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Exp Brain Res. 2002 Feb;142(3):418-24. Epub 2001 Dec 7.

The bilateral reflex control of the trapezius muscle in humans.

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Department of Physiology, University College London, Gower Street, London WC1E 6BT, UK.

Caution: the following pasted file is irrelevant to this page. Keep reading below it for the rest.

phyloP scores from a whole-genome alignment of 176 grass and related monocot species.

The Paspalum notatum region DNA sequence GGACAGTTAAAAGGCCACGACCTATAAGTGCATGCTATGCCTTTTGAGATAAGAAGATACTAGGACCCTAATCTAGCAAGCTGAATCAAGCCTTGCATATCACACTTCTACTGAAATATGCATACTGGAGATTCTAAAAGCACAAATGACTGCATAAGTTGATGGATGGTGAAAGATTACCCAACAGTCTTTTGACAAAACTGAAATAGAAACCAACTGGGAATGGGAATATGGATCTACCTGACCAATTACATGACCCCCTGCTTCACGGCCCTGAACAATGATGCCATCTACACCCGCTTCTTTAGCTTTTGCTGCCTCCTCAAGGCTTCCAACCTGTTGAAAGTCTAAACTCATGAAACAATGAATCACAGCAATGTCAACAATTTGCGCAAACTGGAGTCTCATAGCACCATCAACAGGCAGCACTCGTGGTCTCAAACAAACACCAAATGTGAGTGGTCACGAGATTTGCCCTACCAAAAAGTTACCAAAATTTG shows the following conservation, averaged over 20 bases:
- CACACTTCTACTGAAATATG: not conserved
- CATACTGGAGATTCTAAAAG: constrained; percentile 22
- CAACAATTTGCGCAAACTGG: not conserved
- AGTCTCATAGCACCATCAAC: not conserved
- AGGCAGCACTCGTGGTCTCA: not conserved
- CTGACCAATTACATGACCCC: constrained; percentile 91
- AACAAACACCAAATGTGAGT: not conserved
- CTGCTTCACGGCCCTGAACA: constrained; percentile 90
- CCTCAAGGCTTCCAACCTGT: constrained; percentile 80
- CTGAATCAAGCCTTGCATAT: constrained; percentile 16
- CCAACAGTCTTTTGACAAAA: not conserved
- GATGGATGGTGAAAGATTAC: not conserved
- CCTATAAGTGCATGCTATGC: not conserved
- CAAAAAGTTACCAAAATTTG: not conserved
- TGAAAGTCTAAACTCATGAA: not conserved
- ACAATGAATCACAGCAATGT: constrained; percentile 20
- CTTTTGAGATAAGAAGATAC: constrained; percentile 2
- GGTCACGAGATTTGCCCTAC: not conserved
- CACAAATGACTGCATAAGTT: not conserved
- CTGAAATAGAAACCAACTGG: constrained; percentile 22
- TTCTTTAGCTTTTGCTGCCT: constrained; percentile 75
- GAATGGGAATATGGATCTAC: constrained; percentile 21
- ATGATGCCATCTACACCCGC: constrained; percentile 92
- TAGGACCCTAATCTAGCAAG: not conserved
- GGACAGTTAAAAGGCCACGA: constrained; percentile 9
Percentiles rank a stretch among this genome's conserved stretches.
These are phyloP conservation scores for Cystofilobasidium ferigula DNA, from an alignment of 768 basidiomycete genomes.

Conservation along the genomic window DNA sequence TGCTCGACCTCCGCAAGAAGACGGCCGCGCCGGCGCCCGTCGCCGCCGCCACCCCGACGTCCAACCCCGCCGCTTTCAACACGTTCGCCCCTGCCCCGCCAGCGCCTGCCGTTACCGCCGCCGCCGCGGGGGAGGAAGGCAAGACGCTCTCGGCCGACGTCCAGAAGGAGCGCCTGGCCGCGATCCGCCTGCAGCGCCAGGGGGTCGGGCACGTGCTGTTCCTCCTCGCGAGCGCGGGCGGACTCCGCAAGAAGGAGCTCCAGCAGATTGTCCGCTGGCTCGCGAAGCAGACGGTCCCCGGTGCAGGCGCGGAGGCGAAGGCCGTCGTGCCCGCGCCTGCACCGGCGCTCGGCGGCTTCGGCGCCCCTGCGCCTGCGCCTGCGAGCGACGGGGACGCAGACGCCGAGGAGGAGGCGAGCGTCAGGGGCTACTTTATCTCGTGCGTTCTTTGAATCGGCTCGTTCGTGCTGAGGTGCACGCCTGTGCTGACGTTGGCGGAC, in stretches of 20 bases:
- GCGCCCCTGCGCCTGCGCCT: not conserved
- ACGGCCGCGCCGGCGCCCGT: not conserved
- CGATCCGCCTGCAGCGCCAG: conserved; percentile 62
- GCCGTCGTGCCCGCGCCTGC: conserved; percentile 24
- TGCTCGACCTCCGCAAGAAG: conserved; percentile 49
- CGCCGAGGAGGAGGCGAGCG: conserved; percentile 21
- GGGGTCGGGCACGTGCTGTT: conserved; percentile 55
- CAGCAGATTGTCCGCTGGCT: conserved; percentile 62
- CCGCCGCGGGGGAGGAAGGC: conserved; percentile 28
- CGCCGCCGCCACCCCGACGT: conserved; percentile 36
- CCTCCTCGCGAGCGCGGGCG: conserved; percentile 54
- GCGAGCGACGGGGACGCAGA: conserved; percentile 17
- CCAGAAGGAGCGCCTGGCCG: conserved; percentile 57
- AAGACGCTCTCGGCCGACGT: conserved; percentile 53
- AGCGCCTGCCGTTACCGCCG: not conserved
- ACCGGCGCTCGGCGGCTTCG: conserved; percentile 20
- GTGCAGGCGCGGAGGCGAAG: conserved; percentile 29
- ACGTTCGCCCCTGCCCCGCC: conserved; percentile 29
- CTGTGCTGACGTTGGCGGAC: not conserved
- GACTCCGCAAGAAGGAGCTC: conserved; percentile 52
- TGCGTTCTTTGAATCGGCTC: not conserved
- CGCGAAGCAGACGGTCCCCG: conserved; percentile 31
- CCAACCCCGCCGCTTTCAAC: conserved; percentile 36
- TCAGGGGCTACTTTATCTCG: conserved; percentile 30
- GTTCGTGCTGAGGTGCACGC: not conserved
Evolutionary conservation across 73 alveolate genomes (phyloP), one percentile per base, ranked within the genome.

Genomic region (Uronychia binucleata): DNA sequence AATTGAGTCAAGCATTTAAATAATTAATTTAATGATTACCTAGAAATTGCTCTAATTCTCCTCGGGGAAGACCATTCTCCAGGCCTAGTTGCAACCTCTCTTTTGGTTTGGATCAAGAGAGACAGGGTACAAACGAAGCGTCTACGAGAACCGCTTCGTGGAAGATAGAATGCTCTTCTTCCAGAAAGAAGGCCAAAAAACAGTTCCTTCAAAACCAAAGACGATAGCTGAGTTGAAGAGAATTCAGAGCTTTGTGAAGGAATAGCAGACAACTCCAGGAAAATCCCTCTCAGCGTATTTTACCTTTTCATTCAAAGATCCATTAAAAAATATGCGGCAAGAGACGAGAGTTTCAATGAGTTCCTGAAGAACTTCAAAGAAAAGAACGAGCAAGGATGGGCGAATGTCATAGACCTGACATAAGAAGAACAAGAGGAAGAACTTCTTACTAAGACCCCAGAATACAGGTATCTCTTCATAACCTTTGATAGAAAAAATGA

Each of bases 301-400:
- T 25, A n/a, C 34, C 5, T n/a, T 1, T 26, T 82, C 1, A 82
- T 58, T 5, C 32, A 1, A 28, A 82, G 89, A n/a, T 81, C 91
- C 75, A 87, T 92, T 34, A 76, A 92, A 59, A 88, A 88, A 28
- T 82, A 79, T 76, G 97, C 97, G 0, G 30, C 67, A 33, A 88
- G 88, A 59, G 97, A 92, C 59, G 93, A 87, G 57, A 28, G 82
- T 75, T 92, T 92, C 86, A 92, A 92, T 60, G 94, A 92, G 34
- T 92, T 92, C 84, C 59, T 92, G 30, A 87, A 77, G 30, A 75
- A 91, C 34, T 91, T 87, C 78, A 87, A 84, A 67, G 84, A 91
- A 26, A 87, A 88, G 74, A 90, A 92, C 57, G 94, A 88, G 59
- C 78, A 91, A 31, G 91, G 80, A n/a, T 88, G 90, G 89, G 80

Electromyographic recordings were made from the trapezius muscle in 18 healthy subjects using surface electrodes placed bilaterally. A mechanical tap applied to the insertion of the lower fibres of trapezius evoked a reflex at 11.9 +/- 1.4 ms (mean plus minus SD) in the ipsilateral trapezius muscle. In addition and surprisingly, short latency, facilitatory reflexes were also seen on the contralateral side at a latency of 14.3 +/- 1.7 ms. Electrical stimulation of the afferent nerve to trapezius, the cervical nerve of C3/4, also evoked short latency, facilitatory reflexes from both the ipsilateral and contralateral muscles. Since this nerve carries the Ia fibres from trapezius, this reflex would appear to be the equivalent of the H reflex seen in the soleus muscle. The latency of this reflex was 10.9 +/- 1.4 ms ipsilaterally and 11.9 +/- 1.5 ms contralaterally, the difference being only 1.0 +/- 0.7 ms. Voluntary activity of the ipsilateral trapezius increased the amplitude of both mechanically and electrically evoked ipsilateral and crossed reflexes, and vibration of the ipsilateral trapezius decreased the amplitude of both reflexes. These results together suggest that the earliest parts of both ipsilateral and crossed reflexes are monosynaptic in origin. If the crossed reflex is, in part, due to a common Ia presynaptic input, correlation of bilateral trapezius activity should produce a peak in the cross-correlogram. Indeed, cross-correlation of the bilateral trapezius activity during elevation of the arms produced a short duration peak. Moreover, this was significantly larger when compared to that constructed from activity of the upper and lower fibres of trapezius from one side. These results imply that muscle spindle afferents from the ipsilateral trapezius monosynaptically activate motoneurones contralaterally.

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